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How does the perl switches "-E" and "-e" differ from each other? In this example they works exactly the same — executes the command after the switch:

$ perl -e 'print "$_\n" foreach 1..2'
1
2
$ perl -E 'print "$_\n" foreach 1..2'
1
2
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1  
When in doubt, perl -h is a quick way to check switches: -E like -e, but enables all optional features –  TLP Oct 14 '13 at 9:56

3 Answers 3

This is explained in perldoc perlrun:

-E commandline
behaves just like -e, except that it implicitly enables all optional features (in the main compilation unit). See feature.

The "See feature." refers to the documentation for the feature pragma, which you can read by typing perldoc feature.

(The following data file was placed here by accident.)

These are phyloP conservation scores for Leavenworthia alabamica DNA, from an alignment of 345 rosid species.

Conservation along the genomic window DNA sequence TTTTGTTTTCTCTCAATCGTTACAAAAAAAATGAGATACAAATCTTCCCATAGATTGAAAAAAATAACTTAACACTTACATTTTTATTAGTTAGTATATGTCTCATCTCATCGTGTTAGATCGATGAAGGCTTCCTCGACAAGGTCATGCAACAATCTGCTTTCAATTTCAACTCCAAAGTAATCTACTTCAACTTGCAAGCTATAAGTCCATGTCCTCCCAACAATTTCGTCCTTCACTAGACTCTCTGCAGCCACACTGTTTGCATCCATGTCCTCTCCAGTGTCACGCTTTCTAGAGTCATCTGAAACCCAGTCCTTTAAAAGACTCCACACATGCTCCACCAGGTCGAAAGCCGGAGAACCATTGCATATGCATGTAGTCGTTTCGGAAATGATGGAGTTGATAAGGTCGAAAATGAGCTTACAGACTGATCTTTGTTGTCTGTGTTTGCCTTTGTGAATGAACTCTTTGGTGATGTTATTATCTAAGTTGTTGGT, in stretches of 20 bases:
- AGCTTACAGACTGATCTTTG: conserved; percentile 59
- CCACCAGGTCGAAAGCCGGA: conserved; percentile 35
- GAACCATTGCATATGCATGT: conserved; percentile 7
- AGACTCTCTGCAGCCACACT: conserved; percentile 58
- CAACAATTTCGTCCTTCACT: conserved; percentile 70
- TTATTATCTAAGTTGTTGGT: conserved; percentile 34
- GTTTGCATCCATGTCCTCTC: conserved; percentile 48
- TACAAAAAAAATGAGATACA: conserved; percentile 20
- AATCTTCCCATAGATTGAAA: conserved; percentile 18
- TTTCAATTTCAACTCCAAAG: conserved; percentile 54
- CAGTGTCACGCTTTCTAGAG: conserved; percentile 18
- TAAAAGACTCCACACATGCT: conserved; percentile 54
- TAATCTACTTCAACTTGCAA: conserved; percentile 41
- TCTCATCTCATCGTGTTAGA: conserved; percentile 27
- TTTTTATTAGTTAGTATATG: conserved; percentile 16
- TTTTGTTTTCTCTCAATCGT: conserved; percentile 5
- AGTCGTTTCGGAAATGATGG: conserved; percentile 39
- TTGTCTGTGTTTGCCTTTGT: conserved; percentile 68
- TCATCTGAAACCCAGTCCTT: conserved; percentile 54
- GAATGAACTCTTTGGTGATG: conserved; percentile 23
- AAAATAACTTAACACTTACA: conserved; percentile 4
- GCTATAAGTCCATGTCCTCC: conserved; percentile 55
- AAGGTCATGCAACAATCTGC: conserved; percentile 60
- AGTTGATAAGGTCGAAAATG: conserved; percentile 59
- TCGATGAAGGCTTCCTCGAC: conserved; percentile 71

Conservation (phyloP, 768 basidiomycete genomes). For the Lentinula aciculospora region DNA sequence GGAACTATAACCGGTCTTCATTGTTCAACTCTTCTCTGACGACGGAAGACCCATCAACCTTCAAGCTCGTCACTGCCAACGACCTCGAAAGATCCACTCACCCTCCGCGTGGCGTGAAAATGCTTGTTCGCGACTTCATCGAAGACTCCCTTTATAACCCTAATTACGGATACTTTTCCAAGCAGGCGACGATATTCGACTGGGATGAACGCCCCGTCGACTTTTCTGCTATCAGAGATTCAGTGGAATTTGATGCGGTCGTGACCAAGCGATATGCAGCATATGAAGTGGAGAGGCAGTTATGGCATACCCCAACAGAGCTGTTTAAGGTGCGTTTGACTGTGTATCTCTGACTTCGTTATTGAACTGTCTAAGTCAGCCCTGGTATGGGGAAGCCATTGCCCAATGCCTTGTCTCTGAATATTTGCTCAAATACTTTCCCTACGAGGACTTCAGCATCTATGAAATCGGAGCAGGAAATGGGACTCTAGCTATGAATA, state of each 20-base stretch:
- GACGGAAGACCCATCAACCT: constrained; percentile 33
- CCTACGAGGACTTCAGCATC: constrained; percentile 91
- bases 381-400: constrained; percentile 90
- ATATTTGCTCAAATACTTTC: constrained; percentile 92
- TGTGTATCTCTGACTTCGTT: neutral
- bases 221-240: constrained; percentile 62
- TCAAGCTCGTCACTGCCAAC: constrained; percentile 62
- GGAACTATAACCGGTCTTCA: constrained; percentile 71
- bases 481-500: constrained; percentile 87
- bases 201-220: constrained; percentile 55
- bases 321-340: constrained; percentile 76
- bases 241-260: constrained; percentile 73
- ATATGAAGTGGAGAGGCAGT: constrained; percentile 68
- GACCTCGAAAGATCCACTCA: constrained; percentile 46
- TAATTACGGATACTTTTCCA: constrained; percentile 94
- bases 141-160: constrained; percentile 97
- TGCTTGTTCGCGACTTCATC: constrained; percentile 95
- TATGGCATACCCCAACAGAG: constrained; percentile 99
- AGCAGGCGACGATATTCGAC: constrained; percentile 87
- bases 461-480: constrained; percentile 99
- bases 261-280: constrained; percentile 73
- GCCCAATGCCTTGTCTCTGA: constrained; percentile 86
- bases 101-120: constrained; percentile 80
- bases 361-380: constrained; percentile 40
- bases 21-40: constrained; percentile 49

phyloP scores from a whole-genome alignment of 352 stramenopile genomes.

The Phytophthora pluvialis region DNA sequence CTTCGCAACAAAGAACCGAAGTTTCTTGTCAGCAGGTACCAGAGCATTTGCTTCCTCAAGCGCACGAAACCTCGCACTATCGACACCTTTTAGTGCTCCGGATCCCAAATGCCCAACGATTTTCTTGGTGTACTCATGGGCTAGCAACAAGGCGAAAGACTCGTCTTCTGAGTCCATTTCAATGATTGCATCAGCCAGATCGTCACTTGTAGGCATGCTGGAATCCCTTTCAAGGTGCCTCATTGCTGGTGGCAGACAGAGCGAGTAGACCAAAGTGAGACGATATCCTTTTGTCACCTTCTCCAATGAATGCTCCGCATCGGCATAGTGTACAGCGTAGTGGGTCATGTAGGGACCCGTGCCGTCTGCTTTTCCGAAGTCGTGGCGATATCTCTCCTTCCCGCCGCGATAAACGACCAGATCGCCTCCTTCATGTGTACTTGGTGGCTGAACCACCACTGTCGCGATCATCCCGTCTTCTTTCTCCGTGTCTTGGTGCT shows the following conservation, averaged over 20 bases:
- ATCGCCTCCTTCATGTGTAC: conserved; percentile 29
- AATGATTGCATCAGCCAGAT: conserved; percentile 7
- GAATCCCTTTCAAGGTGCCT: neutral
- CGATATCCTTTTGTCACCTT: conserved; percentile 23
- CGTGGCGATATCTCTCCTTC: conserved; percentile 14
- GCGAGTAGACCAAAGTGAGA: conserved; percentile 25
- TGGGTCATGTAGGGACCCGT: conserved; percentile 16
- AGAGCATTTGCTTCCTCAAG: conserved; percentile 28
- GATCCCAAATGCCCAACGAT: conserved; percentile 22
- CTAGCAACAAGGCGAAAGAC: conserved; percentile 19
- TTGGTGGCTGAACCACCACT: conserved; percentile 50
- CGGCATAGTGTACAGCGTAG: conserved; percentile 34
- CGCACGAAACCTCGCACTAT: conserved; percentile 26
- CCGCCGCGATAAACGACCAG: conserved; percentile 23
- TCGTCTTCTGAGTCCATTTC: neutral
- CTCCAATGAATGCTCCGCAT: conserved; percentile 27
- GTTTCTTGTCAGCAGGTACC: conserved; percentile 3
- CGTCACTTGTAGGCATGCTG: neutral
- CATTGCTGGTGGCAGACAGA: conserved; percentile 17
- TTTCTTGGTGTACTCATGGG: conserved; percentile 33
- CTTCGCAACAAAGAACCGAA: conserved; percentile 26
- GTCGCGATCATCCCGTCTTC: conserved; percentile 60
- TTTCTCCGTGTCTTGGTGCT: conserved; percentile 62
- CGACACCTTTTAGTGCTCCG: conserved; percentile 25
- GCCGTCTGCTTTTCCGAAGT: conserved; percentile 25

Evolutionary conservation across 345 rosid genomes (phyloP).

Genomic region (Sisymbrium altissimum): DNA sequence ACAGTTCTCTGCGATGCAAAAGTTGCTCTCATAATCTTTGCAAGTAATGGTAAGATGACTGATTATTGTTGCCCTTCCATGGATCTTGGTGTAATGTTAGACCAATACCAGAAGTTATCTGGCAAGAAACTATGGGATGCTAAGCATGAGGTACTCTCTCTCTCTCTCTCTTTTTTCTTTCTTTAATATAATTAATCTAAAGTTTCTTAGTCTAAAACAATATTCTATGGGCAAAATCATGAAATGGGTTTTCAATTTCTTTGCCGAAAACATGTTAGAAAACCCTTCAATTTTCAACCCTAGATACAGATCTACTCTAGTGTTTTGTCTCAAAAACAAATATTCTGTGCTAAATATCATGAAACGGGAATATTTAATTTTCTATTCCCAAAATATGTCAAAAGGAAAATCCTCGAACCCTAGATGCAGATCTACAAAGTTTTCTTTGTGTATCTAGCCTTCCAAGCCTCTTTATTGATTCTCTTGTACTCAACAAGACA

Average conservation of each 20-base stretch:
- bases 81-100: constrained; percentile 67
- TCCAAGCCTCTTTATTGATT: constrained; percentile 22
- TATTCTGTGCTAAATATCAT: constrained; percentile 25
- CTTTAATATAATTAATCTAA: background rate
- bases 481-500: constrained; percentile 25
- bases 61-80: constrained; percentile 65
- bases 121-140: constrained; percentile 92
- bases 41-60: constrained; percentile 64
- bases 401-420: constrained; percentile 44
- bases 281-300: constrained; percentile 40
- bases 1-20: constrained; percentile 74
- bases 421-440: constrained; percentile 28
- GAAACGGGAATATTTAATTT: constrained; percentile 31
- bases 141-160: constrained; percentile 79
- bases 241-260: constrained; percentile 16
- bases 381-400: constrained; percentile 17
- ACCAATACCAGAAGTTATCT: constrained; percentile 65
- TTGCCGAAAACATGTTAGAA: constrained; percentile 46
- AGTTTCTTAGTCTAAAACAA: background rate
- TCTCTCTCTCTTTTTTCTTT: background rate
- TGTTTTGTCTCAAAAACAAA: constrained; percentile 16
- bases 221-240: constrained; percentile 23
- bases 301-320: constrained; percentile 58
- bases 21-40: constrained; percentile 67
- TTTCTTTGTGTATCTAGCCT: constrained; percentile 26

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-E unlike -e enables features

You can check what these are using Deparse module (following is for perl 5.16),

perl -MO=Deparse -E 1
use feature 'current_sub', 'evalbytes', 'fc', 'say', 'state', 'switch', 'unicode_strings', 'unicode_eval';
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1  
say feature is often used in command line so perl -e 'print "$_\n" foreach 1..2' can be written more shortly as perl -e 'say foreach 1..2' –  Сухой27 Oct 14 '13 at 6:24
1  
-E in the second one –  RobEarl Oct 14 '13 at 6:48
    
@RobEarl tnx for comment, that should be perl -E 'say foreach 1..2' –  Сухой27 Oct 14 '13 at 6:54

From Perldoc:http://perldoc.perl.org/perlrun.html

•-e commandline :

may be used to enter one line of program. If -e is given, Perl will not look for a filename in the argument list. Multiple -e commands may be given to build up a multi-line script. Make sure to use semicolons where you would in a normal program.

•-E commandline :

behaves just like -e, except that it implicitly enables all optional features (in the main compilation unit). See feature.

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